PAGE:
“A lady’s got to have handcuffs, right girls?”
Now You See Me (2013)
First rule of magic: always be the smartest person in the room.
On the importance of Magical Girl Heroines & Weaponized Femininity:
Let me start by saying that officially speaking, Sailor Moon is older than I am. I started watching while living in Singapore while I was four, so I definitely came in around the end of Sailor Moon R and watched Sailor Moon S despite the fact that it was played in Japanese with Chinese subtitles. When I moved back to the States, Sailor Moon started being released and aired in sub and dub form and being young and happy to actually hear a language I understood with a show I already liked, I watched the dubs. They’re not the shining star of any animated dub, but I went back several times as I got older, and rewatched the series, in dubs, in subs, all 200 episodes. I changed my self-identified scout, I understood what got cut out of the show, what was censored, I went back and relived my crush on Tuxedo Mask again…and again. In terms of “formative media” Sailor Moon is probably near the top of the list. I still have the sticker book I had when I was 5/6 that has a page dedicated to these magical girls, and they’ve been with me a lot longer than almost anything else, including Harry Potter, Avatar: the Last Airbender, and most other narratives, superhero, fantasy, or otherwise.
When I got the chance last year, I showed one of my girl cousins (who was twelve) the first episode of Sailor Moon. She came back to me about a week or so later and was maybe thirty episodes into the series, bursting with excitement over everything and every one.
I stopped to think about how much that meant to me. Then I thought a little harder. One of my best friends gave me an opportunity to cosplay as Sailor Scouts, and I leapt at the chance. I accidentally stumbled across the newer series Puella Magi Madoka Magica, and marathoned all twelve episodes. Then I made my best friend watch it.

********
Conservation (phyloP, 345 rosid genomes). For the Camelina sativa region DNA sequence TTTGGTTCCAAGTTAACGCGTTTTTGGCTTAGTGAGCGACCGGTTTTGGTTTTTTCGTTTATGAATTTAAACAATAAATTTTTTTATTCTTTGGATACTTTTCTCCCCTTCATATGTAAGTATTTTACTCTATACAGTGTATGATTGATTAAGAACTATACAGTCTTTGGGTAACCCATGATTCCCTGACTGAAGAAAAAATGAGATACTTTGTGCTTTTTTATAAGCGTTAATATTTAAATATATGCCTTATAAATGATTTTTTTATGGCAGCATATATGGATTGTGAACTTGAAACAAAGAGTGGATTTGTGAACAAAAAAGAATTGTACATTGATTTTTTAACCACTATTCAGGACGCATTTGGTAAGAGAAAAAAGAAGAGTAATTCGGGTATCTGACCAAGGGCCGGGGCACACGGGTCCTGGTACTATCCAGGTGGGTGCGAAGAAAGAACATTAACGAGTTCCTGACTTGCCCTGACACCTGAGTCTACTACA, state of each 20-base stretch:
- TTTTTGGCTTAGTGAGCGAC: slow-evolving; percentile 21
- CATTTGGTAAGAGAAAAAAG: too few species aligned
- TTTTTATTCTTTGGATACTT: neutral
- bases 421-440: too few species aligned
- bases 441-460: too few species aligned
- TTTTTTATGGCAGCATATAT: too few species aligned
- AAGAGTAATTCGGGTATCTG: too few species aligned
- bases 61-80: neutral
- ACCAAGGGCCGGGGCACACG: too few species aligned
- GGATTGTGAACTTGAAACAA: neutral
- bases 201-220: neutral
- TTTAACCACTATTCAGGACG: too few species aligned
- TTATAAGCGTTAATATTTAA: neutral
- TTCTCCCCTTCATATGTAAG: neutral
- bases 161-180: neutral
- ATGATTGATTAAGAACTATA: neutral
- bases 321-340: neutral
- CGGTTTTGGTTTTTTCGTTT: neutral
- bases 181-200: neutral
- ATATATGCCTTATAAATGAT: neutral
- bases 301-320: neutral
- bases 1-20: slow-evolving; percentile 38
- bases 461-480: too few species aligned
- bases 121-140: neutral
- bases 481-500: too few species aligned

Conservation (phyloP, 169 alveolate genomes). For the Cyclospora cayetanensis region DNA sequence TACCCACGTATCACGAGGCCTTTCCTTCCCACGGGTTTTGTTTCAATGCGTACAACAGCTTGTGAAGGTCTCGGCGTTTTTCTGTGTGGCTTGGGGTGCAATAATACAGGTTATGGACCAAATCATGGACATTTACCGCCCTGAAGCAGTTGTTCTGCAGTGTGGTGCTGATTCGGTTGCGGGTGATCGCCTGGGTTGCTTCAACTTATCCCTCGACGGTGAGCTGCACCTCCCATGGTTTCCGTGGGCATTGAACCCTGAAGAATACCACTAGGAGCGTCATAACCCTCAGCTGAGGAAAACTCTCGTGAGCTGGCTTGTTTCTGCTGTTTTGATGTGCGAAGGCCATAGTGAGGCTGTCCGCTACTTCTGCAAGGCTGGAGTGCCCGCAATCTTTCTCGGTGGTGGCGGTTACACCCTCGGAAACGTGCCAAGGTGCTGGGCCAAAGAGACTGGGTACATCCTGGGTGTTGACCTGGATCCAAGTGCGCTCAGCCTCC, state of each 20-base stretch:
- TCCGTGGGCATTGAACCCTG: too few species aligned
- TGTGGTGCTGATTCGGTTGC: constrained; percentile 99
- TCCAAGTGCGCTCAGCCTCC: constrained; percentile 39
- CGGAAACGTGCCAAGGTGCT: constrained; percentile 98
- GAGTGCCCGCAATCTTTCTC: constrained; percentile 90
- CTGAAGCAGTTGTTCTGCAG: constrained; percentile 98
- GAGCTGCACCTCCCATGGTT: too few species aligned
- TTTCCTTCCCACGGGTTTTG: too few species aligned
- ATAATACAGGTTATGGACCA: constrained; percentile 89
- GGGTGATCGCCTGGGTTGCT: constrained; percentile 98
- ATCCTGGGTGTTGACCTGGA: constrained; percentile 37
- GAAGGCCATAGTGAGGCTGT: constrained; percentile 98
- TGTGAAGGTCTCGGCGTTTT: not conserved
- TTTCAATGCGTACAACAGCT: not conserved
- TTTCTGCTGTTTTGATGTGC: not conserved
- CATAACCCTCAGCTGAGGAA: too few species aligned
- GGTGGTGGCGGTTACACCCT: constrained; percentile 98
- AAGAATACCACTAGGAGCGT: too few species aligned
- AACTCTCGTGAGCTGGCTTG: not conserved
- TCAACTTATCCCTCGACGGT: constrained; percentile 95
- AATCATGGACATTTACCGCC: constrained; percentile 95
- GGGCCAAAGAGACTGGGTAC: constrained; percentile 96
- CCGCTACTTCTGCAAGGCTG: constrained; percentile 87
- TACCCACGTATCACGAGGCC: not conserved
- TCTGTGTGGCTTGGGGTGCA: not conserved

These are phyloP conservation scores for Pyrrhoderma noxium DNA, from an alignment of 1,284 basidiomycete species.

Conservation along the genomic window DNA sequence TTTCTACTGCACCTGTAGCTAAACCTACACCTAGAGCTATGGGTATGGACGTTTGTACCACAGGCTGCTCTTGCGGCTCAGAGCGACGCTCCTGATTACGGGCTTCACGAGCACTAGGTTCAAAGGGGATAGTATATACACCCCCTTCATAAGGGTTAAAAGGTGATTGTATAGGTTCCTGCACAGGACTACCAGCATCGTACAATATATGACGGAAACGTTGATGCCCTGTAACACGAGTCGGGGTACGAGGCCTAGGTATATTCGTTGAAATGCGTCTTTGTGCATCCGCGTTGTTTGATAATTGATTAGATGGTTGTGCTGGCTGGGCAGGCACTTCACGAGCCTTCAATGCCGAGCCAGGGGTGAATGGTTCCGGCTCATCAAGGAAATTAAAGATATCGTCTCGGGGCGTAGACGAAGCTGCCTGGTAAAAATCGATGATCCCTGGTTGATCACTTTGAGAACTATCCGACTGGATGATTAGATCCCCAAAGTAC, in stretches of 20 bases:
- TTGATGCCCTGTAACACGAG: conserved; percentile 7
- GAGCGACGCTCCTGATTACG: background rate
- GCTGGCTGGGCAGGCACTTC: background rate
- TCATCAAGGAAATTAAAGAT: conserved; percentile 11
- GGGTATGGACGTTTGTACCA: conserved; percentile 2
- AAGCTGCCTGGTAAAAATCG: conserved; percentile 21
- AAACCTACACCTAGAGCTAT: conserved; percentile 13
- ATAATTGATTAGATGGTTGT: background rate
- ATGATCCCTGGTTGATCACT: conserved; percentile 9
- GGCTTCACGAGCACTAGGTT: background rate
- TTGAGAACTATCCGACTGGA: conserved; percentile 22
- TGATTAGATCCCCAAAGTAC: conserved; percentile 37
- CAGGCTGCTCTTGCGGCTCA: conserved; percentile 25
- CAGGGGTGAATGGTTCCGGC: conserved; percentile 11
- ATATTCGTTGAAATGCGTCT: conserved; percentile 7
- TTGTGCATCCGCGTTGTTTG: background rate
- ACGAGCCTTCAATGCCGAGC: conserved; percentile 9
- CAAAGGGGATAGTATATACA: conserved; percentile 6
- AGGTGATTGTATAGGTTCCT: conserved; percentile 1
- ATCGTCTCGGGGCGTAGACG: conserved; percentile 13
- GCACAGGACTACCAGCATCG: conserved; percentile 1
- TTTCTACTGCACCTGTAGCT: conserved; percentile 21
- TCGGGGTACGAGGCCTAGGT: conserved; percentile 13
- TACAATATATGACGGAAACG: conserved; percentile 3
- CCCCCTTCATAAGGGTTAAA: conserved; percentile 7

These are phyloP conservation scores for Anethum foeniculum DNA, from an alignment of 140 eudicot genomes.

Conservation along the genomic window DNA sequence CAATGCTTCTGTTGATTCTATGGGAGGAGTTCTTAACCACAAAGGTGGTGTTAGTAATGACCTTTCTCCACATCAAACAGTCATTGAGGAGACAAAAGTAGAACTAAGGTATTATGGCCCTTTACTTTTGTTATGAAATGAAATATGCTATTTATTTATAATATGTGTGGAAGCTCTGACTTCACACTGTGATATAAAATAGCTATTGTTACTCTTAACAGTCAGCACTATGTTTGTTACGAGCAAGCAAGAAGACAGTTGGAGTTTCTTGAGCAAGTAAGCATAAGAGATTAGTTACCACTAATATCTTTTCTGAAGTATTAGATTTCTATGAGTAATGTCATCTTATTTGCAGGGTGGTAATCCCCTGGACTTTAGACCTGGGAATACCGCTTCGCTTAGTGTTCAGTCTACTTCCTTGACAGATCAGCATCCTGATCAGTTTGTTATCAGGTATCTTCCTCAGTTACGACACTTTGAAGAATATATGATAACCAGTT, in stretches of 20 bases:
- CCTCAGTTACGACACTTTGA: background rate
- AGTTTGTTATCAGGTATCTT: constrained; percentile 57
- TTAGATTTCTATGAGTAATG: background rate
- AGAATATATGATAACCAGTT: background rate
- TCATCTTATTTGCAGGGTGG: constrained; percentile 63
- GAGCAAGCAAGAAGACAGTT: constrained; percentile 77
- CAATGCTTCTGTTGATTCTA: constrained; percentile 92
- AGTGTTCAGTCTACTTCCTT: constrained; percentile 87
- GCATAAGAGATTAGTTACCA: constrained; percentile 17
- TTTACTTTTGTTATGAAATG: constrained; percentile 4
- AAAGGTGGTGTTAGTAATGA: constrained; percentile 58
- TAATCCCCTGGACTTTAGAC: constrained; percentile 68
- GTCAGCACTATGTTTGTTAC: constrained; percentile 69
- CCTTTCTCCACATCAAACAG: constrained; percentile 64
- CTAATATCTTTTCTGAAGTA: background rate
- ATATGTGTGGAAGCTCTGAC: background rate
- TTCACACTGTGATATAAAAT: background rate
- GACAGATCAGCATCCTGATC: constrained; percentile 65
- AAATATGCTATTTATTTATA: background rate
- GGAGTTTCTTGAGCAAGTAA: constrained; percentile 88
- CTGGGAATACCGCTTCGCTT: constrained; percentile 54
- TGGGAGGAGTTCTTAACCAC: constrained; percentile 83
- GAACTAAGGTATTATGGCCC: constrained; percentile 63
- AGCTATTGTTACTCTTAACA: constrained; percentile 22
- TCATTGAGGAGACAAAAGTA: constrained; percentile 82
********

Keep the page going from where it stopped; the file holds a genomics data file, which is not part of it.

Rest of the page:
Why does Mahou Shoujo stick with us? The show I loved when I was six is something I love when I’m twenty, and something my cousin who is a tween also loves. For that matter, Puella Magi is, essentially, an update of the classic Magical Girl story, with some genre subversions thrown in. What makes magical girls so important?
Interviewer: is that how you pick up girls?
Bradley: I actually pick up girls with various displays of origami.
Interviewer: You do not.
Bradley: Yes, I do. It’s quite a famous tactic here in England. The better you are at origami, the more women you attract.
Interviewer: And you’re sure it’s not because they recognise you from the show?
Colin: Well, generally they’re too distracted by the origami.
Bradley: Yes. My house is origami. I’ve got a car that I drove here today that is made from origami.
Interviewer: It must be very environmentally friendly.
Bradley: Yeah, big time.
Interviewer: Alright, Colin, coming back to Merlin - do you believe in magic?
Colin: After watching Bradley drive around in his origami car, I believe in everything.
Interviewer: Okay. Do you own anything origami?
Colin: No, I’m an origami wannabe. I’ve actually started up a support group because some people have a deficiency in their systems where they can’t actually fold things. I’m a part of that group, and it seems to affect people from Northern Ireland. Anyone prone to paper cuts shouldn’t even enter the origami game. It’s a rough industry and certainly if you don’t have thick skin, you’re going to lose.
Interviewer: Let us guess, we’re your first interview of the day, aren’t we?
Interviewer: And this is how you like to start your day?
Bradley: …I usually start my day with origami.
|—||Best interview ever!!! (via bittsandstuff)|
this is so accurate help
OH MY FUCKING GOD SAME JFC
H E LP
kittens have their first sips of water [x]
So, there’s the Bechdel test.
I’ve got another test that works just as well. The Sexy Lamp test. If you can take out a female character and replace her with a sexy lamp, YOU’RE A FUCKING HACK.
Kelly Sue DeConnick, at ECCC’s ‘From Victim to Hero’ panel. (via brokenblumenkind)